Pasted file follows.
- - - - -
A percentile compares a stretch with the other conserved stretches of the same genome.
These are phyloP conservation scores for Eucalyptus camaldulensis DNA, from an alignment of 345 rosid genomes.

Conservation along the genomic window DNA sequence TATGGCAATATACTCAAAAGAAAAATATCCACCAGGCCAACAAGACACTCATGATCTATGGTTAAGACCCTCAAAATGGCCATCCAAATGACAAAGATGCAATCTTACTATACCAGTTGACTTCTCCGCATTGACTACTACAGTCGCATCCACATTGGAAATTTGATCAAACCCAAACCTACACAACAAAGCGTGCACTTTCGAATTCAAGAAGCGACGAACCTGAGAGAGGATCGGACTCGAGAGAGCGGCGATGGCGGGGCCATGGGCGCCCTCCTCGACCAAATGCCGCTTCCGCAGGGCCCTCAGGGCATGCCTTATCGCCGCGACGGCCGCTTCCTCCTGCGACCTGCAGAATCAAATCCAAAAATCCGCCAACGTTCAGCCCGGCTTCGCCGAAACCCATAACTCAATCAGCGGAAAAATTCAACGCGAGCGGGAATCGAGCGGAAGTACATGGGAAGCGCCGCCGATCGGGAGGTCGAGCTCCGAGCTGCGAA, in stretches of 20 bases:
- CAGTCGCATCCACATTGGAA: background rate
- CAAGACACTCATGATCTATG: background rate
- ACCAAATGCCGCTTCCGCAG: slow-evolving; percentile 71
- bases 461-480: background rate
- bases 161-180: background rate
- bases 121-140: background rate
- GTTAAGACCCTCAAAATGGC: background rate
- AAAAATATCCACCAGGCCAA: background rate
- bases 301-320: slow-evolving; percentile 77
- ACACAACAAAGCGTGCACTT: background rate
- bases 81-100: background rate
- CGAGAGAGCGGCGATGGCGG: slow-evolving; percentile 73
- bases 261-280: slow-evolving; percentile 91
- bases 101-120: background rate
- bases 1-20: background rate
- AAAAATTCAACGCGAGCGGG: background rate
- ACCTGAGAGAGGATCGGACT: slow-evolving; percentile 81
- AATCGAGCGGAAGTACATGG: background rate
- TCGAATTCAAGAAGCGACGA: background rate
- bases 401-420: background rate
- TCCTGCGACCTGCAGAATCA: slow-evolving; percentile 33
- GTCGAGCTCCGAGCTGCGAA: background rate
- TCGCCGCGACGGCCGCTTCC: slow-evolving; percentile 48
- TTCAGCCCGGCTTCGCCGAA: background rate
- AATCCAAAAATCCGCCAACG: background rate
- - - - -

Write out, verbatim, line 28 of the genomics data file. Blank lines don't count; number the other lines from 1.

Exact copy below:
- AATCCAAAAATCCGCCAACG: background rate